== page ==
Kaitlyn Booth

Review: From Dusk Till Dawn: The Series Season 2 Blu-Ray Is A Bloody Good Time

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From Dusk Till Dawn:The Series Season Two
Format: Dolby, NTSC, Widescreen
Language: English
Number of discs: 3
Rated: NR (Not Rated)
Studio: Entertainment One
DVD Release Date: February 2, 2016
Run Time: 448 minutes

The first season of From Dusk Till Dawn is a show that I feel not enough people had heard of. I found out about it via various forms of social media and was pleased to find out that not only was the entire first season on Netflix but the show had been renewed for a second season. As someone who has a limited cable package (I didn’t have the El Rey network) I was very pleased when a studio head got in touch with me to review the Blu-ray of season two.

While Season One was more or less an expanded re-telling of the original 1996 movie, the second season is able to branch out and really explore the new world. This leads to a dynamic that is the opposite of the previous season as Seth (D.J. Cotrona) and Richie Gecko (Zane Holtz) have gone their separate ways instead of sticking together. Richie has joined Santánico (Eiza González) on a blood fueled revenge path. Seth has teamed up with Kate Fuller (Madison Davenport) as a small time thief that is spinning out of control. Ranger Gonzalez (Jesse Garcia) is not the same man that went down to Mexico three months earlier and has turned his house into a fortress as he struggles to protect his family from the demons that he knows are out there. Along the way there are betrayals, new team ups, break ups and various plans going sideways in different ways.

One of the things that I really liked about the last season was the various ways it changed the vampire mythology that we are so used to. In this season they focus much more on Mesopotamian culture and mythology to a degree that surprised me. In one of the “behind the scene” featurettes that are on disc three we’re told that pretty much the entire plot is built around an ancient myth. The vampire genre has been deconstructed and rebuilt so many times now that audiences are craving different angles. We have shows like this one and The Strain and it’s refreshing to see that one of the most classic monsters can be reinvented again.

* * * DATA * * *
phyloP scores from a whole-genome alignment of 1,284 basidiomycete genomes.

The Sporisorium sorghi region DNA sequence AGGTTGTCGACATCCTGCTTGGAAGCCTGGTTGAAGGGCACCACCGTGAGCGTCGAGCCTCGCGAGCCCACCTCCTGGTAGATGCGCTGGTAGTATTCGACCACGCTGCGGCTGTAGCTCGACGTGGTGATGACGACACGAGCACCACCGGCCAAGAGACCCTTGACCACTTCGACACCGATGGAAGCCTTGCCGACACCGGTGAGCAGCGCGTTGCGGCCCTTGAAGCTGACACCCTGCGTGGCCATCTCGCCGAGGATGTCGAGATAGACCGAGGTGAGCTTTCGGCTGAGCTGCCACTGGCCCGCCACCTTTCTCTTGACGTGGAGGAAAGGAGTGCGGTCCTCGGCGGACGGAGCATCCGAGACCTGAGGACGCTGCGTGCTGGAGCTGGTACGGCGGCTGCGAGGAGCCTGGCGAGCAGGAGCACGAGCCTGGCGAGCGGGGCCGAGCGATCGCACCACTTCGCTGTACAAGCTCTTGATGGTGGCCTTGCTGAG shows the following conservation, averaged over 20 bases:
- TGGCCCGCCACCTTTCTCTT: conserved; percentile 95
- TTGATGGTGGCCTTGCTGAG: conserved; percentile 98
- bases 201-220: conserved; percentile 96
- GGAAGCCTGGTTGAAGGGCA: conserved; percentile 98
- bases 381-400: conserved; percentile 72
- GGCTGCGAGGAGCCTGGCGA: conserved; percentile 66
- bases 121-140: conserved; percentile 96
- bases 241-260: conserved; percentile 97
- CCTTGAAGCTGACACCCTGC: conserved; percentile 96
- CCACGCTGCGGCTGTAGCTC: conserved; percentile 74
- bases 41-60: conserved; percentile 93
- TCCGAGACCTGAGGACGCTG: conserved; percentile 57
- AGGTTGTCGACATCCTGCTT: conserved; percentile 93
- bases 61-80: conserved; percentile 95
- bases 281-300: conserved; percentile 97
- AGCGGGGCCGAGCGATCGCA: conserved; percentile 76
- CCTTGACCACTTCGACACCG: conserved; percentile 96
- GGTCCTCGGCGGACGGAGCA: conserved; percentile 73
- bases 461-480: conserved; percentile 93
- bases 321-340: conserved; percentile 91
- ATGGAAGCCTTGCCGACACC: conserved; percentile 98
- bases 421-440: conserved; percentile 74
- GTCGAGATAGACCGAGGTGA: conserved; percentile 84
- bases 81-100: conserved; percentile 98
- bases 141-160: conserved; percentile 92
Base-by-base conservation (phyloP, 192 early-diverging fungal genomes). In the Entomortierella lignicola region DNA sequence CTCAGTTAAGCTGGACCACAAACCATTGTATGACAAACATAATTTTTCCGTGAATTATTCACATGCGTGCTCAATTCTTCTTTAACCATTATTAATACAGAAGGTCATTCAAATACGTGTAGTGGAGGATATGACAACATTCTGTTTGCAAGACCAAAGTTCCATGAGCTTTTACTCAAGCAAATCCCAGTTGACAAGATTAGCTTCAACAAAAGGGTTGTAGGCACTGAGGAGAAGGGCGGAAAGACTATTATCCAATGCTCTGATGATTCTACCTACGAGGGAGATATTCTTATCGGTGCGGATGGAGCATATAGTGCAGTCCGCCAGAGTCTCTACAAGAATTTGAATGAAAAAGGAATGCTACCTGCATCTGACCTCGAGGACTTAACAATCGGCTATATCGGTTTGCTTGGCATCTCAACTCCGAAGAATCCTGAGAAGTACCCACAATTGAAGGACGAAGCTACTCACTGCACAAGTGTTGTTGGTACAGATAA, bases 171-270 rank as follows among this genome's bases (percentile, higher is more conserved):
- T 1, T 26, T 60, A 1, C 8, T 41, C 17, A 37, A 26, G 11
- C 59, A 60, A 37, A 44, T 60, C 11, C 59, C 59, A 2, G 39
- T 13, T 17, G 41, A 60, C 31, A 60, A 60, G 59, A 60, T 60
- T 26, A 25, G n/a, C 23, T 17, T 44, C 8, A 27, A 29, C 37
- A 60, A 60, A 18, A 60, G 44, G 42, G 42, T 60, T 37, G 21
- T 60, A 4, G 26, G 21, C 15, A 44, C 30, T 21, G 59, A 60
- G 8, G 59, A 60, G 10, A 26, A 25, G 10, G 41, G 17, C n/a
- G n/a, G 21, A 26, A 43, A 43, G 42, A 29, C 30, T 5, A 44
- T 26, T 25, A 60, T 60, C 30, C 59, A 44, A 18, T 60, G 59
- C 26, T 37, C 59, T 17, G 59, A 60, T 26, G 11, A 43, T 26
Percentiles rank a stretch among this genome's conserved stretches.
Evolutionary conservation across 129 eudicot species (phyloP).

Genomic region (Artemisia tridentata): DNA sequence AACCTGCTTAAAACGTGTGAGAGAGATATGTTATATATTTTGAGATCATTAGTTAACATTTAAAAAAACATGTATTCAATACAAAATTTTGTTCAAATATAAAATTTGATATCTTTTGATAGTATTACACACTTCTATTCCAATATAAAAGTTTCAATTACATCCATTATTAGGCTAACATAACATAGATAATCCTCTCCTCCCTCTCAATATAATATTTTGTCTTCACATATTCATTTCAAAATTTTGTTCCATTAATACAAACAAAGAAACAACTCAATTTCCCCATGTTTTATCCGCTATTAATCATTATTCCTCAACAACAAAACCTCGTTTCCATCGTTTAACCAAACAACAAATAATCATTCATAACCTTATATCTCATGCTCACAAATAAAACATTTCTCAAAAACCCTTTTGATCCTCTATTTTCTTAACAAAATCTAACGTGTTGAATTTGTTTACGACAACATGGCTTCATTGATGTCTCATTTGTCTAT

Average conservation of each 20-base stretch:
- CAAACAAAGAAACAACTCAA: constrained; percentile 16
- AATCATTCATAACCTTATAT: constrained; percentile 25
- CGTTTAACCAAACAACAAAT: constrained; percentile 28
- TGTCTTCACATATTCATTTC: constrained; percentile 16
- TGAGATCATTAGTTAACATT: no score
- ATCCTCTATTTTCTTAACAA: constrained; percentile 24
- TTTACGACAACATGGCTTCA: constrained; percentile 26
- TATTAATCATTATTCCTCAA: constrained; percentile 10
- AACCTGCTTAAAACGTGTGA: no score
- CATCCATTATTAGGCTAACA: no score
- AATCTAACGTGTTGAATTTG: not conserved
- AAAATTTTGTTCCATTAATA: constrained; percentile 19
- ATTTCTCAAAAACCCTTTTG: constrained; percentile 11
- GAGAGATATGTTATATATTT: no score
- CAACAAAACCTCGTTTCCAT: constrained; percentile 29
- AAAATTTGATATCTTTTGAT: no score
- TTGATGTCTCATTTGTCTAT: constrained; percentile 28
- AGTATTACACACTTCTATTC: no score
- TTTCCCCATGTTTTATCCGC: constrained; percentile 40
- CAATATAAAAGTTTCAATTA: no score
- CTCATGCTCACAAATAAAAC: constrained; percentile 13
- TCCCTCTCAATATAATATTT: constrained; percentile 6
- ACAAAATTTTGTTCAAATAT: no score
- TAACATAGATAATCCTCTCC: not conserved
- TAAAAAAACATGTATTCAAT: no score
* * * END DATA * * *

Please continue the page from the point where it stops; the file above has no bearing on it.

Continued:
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The thing that makes From Dusk Till Dawn right up my ally is the relationship between the Gecko brothers. I love family dynamics and the banter between the two of them is the perfect blend of love and animosity that happens between siblings. Cotrona and Holtz both seem like they are having a ball in their respective roles, but it’s the women that get a chance to shine this time. González gives Santánico a great arc that shows a woman that we were looking at as an antagonist the previous season and now see she is a victim. Davenport must also be given credit for taking the saintly Kate and giving her real depth as she tries to help her brother Scott (Brandon Soo Hoo). Our primary antagonist is Lord Amancio Malvado (Esai Morales) whom we’re introduced to when he peels someone’s face off. He’s extremely creepy but he also gets The Regulator (Danny Trejo) as a henchman in a memorable role.

There are a few people that aren’t quite given the credit they deserve when it comes to attention to their plotlines. Scott’s plot once again falls to the wayside toward the end and doesn’t really have much of an ending. Sonja (Briana Evigan), a woman that helps Seth and Kate in Mexico, is in over half the season and we don’t know that much about her or her motivations. While I can’t judge the show as a week to week show that I’ve binged watched twice now, I feel like it would work better with the Netflix schedule of releasing everything at once. The episodes in the middle of the season feel like they drag a little and that probably would have been worse on a week to week thing.

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Robert Rodriguez obviously has a lot of love for this series as it is the main original programming on his network. The man is known for moving very quickly and as Garcia says in a featurette “nobody knows when he sleeps.” Rodriguez has a very specific vision for his work and it’s refreshing to see a passion project well received. The audio commentary gives us a look into the mind behind this show and the featurettes go into everything from the costuming to the special effects. The gore is a callback to the pulp fiction and grindhouse origins that Rodriguez and Tarantino love to draw on. It’s on par with an R rated movie, and while there are some moments that are quite gory it wasn’t anything worse than you would have seen in the original movie.

From Dusk Till Dawn: The Series has been renewed for a third season set to premiere this year. While I want to say that the second season isn’t quite as consistent as the first it is far from the “sophomore slump” that so many shows fall into. I’m interested to see how they continue to expand on their mythology and the character dynamics I’ve grown fond off.

From Dusk Till Dawn: The Series Season 1 and 2 is available on amazon and for stream on Netflix.

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